Why bar chocolate from the Games?

The campaign to stop Cadbury sponsoring the 2012 Games is based on the idea that we’re all slaves to ‘junk food’.

Henry Williams

Topics Politics

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The worst thing about the current economic crisis has to be the frequent suggestions that ours should be an age of austerity; hairshirts are the new black. Yet the metaphorical hairshirt has been à la mode since around the time Formula One boss Bernie Ecclestone made donations to Tony Blair – allegedly to allow cigarette sponsorship to continue in the sport while it was banned in most others. We’ve been on a helter-skelter of puritanism ever since.

In fact, so puritanical have we become that ‘unhealthy’ food is now seen as on a par with tobacco as a poisonous influence that should have no place in sports. Bernie might have to pay another visit to Number 10 if he fancies a chunk of chocolate money for Formula One, because pressure groups are kicking up a fuss about ‘junk’ food sponsorship of sports.

For example, the National Obesity Forum (NOF) has deplored Cadbury’s sponsorship of the 2012 London Olympic Games, saying this goes against the government’s avowed aim to tackle obesity. The BBC labelled Cadbury ‘the most controversial Olympic sponsor so far’.

In other words, chocolate is now seen as a vice, which along with things like tobacco, alcohol and gambling is ruinous to our physical and social health. In truth, it seems this ‘war on chocolate’ is a case of lobbyists looking to the government to extend its paternalistic interventions in advertising to whatever trivial case suits lobbyists’ particular gripe.

Cadbury sponsored the 2000 Sydney Olympic Games and the Commonwealth Games of 2002 and 2006, without any complaints. So how come they are now suddenly regarded as a ‘controversial’ sponsor?

The current campaigning against Cadbury’s sponsorship of the 2012 Games are using a much more subtle argument than ‘chocolate is bad’ to get their views heard. As Tam Fry of the National Obesity Forum told me: ‘I have nothing against chocolate per se, I just think that chocolate and sports don’t mix.’

Fry did point out that chocolate is a good source of energy, but he said that ‘athletes are aware of how to take it in moderation’. The NOF seem to be suggesting that sport sponsorship should be linked to the sport itself and be about the athletes partaking in it, despite the fact that this has never been the case in the history of sports advertising.

Obviously, footballers like the odd drink and a gamble, and a fair few Formula One drivers smoke. However, what brands have historically tried to do is associate their product with the feelgood factor of sport and not the athletic prowess of its participants.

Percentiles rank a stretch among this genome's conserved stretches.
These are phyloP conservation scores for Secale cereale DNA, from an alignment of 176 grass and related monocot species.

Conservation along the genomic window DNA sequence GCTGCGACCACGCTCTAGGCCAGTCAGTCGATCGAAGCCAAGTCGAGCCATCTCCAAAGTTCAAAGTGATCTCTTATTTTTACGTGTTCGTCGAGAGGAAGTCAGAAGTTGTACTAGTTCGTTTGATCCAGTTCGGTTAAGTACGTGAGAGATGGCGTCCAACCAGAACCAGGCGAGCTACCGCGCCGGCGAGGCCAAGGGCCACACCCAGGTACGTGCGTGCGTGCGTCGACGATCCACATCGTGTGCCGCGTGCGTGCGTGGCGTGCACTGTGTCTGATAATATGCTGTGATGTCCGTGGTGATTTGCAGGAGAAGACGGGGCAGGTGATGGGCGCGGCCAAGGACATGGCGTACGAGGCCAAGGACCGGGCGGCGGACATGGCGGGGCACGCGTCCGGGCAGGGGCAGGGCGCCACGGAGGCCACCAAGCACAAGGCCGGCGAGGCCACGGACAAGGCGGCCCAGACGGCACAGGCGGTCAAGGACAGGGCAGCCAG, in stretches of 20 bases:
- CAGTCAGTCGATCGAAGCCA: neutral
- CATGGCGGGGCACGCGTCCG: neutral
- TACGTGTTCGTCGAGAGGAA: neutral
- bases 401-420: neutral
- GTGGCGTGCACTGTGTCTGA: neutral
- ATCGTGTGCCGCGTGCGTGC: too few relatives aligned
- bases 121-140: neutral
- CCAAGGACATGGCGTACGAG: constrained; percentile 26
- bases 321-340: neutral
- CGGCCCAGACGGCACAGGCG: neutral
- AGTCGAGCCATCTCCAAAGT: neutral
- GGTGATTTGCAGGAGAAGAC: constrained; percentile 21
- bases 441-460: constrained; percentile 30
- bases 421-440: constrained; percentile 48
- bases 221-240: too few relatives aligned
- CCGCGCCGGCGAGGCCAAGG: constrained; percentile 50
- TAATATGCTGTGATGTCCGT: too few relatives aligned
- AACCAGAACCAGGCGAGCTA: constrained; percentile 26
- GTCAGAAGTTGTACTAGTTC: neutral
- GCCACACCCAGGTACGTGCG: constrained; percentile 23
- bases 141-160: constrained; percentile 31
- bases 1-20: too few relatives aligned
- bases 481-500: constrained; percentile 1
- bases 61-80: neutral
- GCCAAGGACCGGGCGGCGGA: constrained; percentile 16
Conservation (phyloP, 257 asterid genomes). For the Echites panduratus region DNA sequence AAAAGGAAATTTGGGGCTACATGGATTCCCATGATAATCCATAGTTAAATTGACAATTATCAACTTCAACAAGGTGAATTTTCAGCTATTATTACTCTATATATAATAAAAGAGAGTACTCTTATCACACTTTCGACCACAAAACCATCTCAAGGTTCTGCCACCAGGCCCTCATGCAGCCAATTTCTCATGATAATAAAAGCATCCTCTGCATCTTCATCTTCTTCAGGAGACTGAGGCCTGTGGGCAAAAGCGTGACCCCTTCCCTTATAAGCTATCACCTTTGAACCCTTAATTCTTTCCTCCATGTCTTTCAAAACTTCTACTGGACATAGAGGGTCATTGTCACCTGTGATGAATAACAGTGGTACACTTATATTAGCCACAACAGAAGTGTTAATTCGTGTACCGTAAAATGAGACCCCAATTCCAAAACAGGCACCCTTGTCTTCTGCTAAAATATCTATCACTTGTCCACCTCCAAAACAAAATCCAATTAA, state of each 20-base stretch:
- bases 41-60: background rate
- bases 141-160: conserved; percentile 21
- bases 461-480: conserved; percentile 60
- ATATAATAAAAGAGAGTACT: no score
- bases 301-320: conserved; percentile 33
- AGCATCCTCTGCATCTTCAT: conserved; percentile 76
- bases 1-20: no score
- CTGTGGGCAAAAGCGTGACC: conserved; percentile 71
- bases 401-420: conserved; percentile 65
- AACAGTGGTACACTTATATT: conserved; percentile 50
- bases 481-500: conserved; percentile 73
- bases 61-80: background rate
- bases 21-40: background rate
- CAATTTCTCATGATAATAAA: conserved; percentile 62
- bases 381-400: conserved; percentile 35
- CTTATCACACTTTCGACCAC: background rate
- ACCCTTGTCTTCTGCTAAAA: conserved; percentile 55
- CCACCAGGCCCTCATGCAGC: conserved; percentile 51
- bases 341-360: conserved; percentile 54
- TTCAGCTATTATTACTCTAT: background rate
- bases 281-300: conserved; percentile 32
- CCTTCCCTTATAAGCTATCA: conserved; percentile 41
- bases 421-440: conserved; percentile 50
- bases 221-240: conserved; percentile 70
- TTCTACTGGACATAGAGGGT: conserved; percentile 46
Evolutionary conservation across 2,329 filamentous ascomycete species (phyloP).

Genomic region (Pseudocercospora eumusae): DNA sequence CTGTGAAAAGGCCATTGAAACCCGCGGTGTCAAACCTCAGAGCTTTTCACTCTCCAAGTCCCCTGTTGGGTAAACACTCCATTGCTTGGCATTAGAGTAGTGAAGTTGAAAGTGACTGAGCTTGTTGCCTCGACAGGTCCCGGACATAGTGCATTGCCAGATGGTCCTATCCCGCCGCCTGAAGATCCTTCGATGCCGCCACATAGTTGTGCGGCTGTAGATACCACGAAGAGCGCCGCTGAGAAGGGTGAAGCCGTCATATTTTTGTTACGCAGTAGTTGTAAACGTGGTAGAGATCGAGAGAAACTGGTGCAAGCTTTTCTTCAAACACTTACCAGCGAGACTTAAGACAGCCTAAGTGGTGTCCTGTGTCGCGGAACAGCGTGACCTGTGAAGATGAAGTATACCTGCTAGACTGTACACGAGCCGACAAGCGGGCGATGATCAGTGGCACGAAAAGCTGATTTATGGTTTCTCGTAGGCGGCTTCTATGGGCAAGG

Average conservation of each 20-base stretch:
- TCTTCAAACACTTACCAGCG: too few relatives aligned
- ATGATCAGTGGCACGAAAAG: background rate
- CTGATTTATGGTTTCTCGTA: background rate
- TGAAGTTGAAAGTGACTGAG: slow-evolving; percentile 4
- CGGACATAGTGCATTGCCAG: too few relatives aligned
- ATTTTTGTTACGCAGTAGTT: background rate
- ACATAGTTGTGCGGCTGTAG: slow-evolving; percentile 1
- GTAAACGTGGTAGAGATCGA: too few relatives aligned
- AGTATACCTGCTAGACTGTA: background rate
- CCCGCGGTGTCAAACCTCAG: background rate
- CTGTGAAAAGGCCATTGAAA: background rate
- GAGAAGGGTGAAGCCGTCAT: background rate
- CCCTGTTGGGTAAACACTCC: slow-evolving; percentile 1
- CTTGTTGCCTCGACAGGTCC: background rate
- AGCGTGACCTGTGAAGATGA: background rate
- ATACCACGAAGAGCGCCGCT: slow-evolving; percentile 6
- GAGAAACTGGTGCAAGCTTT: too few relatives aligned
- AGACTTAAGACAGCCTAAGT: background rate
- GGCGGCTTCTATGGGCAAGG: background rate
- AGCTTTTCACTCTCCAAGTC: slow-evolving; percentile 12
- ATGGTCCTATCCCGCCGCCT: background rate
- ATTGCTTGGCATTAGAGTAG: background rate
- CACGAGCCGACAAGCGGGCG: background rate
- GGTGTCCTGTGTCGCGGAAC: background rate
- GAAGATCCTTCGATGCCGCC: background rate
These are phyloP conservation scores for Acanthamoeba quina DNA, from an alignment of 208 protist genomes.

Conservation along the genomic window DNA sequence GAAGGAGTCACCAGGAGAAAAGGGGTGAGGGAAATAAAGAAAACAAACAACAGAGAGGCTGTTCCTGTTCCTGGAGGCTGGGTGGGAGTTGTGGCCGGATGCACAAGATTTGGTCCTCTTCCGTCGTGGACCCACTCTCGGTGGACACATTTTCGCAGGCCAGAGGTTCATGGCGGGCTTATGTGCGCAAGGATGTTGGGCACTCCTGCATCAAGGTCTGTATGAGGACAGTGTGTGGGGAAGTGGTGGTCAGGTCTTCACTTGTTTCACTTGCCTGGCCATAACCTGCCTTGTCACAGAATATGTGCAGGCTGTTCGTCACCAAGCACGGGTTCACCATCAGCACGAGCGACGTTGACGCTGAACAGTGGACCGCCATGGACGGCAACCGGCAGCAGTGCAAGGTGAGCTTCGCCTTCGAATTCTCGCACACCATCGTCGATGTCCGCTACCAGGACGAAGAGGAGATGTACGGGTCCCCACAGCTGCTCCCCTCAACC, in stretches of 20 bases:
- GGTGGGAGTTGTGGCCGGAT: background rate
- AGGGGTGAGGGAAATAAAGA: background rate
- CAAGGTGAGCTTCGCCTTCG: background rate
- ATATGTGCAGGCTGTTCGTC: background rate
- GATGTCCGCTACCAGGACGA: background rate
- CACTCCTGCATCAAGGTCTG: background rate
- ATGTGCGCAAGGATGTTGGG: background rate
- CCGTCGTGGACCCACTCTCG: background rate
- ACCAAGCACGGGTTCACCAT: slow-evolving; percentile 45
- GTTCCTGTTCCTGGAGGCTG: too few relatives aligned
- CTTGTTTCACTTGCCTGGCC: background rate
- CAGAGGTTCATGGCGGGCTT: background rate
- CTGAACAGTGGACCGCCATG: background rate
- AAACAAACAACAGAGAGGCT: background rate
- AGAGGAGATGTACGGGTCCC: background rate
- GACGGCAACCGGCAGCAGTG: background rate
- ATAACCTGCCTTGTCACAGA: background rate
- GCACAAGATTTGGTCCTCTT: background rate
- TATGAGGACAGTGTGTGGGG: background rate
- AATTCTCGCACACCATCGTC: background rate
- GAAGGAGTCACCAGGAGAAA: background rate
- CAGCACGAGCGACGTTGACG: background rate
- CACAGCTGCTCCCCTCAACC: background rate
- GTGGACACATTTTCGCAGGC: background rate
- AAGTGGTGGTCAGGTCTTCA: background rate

This is why football’s top division in England was sponsored by Carling lager and the rugby union premiership is currently sponsored by Guinness. The campaigns focused on the social aspect of watching sport and not the self-discipline many of the athletes need to maintain their abilities in competitive leagues. Hence, Cadbury has paid close on £30million to have the 2012 logo on their chocolate bars and the exclusive rights to sell their confectionary at the Games itself. This is not in order to pretend that chocolate bars are part of some spartan, healthy lifestyle, but to take advantage of the massive amount of interest worldwide that the Games is going to generate.

Implicit in the NOF’s observation that athletes are aware of how to consume chocolate responsibly is the suggestion that consumers are not, as if people are like goldfish, incapable of stopping themselves from devouring any food in sight. Fry is happy with Coca-Cola as a sponsor because it has diet versions and McDonalds is fine as athletes such as Michael Phelps use it for fuel. His concern is that consumers don’t know when to stop or how to say ‘no’.

It is this latter point, which however subtly put, reinforces the government’s view of people as hapless victims of advertisers with no will or common sense. The NOF is particularly concerned for children, stating that the young are especially impressionable and that schoolchildren are now spending around £485million a year on fizzy drinks and chocolate. It does sound like quite a lot – but that’s an average of just £1 per week for the 10million children under age 11 in the UK.

What this debate ignores is that Cadbury is the perfect brand to be a 2012 sponsor: it’s as quintessentially English as the Routemaster and Jimmy Page. Considering London Games is supposed to be the ‘yoof, innit?’ Olympics, what better way to promote it than to have its logo emblazoned on the bars of chocolate that kids buy with their hard earned (sorry, nagged-for) pocket money? Given the audience that such confectionery attracts, the 2012 organisers should be thanking Cadbury for the publicity and they should ignore the puritan war on chocolate.

Henry Williams is a former intern at spiked.

Duleep Allirajah is away.

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Topics Politics


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